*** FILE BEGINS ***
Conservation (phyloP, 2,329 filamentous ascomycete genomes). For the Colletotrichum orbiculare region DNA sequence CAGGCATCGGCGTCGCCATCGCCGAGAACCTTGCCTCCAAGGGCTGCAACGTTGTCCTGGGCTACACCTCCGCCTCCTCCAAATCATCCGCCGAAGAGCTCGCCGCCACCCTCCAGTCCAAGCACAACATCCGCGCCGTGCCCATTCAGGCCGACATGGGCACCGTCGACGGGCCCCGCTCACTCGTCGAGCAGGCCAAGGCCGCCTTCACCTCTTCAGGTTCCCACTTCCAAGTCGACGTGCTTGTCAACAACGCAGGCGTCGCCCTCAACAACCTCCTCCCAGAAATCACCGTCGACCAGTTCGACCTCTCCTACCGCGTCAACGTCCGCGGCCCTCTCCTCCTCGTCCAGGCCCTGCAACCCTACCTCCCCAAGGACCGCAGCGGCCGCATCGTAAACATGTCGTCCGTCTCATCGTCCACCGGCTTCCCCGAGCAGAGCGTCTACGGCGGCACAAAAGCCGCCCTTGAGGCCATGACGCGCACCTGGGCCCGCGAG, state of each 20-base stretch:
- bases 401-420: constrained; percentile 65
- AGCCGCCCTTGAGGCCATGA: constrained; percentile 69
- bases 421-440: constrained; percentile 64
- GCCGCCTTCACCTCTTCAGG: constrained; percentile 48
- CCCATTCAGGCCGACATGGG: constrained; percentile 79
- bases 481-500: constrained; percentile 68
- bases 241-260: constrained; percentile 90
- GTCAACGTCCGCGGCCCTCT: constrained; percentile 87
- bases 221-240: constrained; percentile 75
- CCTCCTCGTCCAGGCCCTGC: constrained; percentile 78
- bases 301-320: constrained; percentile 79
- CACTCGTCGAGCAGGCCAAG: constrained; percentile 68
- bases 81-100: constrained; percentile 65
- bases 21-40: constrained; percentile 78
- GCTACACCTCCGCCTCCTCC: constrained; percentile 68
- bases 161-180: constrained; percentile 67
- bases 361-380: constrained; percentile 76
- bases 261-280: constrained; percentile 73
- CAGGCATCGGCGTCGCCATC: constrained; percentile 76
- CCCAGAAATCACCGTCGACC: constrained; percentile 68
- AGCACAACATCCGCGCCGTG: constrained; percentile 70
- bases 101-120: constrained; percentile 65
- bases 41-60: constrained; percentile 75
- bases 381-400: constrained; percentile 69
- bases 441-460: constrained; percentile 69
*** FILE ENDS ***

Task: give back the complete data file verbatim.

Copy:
Conservation (phyloP, 2,329 filamentous ascomycete genomes). For the Colletotrichum orbiculare region DNA sequence CAGGCATCGGCGTCGCCATCGCCGAGAACCTTGCCTCCAAGGGCTGCAACGTTGTCCTGGGCTACACCTCCGCCTCCTCCAAATCATCCGCCGAAGAGCTCGCCGCCACCCTCCAGTCCAAGCACAACATCCGCGCCGTGCCCATTCAGGCCGACATGGGCACCGTCGACGGGCCCCGCTCACTCGTCGAGCAGGCCAAGGCCGCCTTCACCTCTTCAGGTTCCCACTTCCAAGTCGACGTGCTTGTCAACAACGCAGGCGTCGCCCTCAACAACCTCCTCCCAGAAATCACCGTCGACCAGTTCGACCTCTCCTACCGCGTCAACGTCCGCGGCCCTCTCCTCCTCGTCCAGGCCCTGCAACCCTACCTCCCCAAGGACCGCAGCGGCCGCATCGTAAACATGTCGTCCGTCTCATCGTCCACCGGCTTCCCCGAGCAGAGCGTCTACGGCGGCACAAAAGCCGCCCTTGAGGCCATGACGCGCACCTGGGCCCGCGAG, state of each 20-base stretch:
- bases 401-420: constrained; percentile 65
- AGCCGCCCTTGAGGCCATGA: constrained; percentile 69
- bases 421-440: constrained; percentile 64
- GCCGCCTTCACCTCTTCAGG: constrained; percentile 48
- CCCATTCAGGCCGACATGGG: constrained; percentile 79
- bases 481-500: constrained; percentile 68
- bases 241-260: constrained; percentile 90
- GTCAACGTCCGCGGCCCTCT: constrained; percentile 87
- bases 221-240: constrained; percentile 75
- CCTCCTCGTCCAGGCCCTGC: constrained; percentile 78
- bases 301-320: constrained; percentile 79
- CACTCGTCGAGCAGGCCAAG: constrained; percentile 68
- bases 81-100: constrained; percentile 65
- bases 21-40: constrained; percentile 78
- GCTACACCTCCGCCTCCTCC: constrained; percentile 68
- bases 161-180: constrained; percentile 67
- bases 361-380: constrained; percentile 76
- bases 261-280: constrained; percentile 73
- CAGGCATCGGCGTCGCCATC: constrained; percentile 76
- CCCAGAAATCACCGTCGACC: constrained; percentile 68
- AGCACAACATCCGCGCCGTG: constrained; percentile 70
- bases 101-120: constrained; percentile 65
- bases 41-60: constrained; percentile 75
- bases 381-400: constrained; percentile 69
- bases 441-460: constrained; percentile 69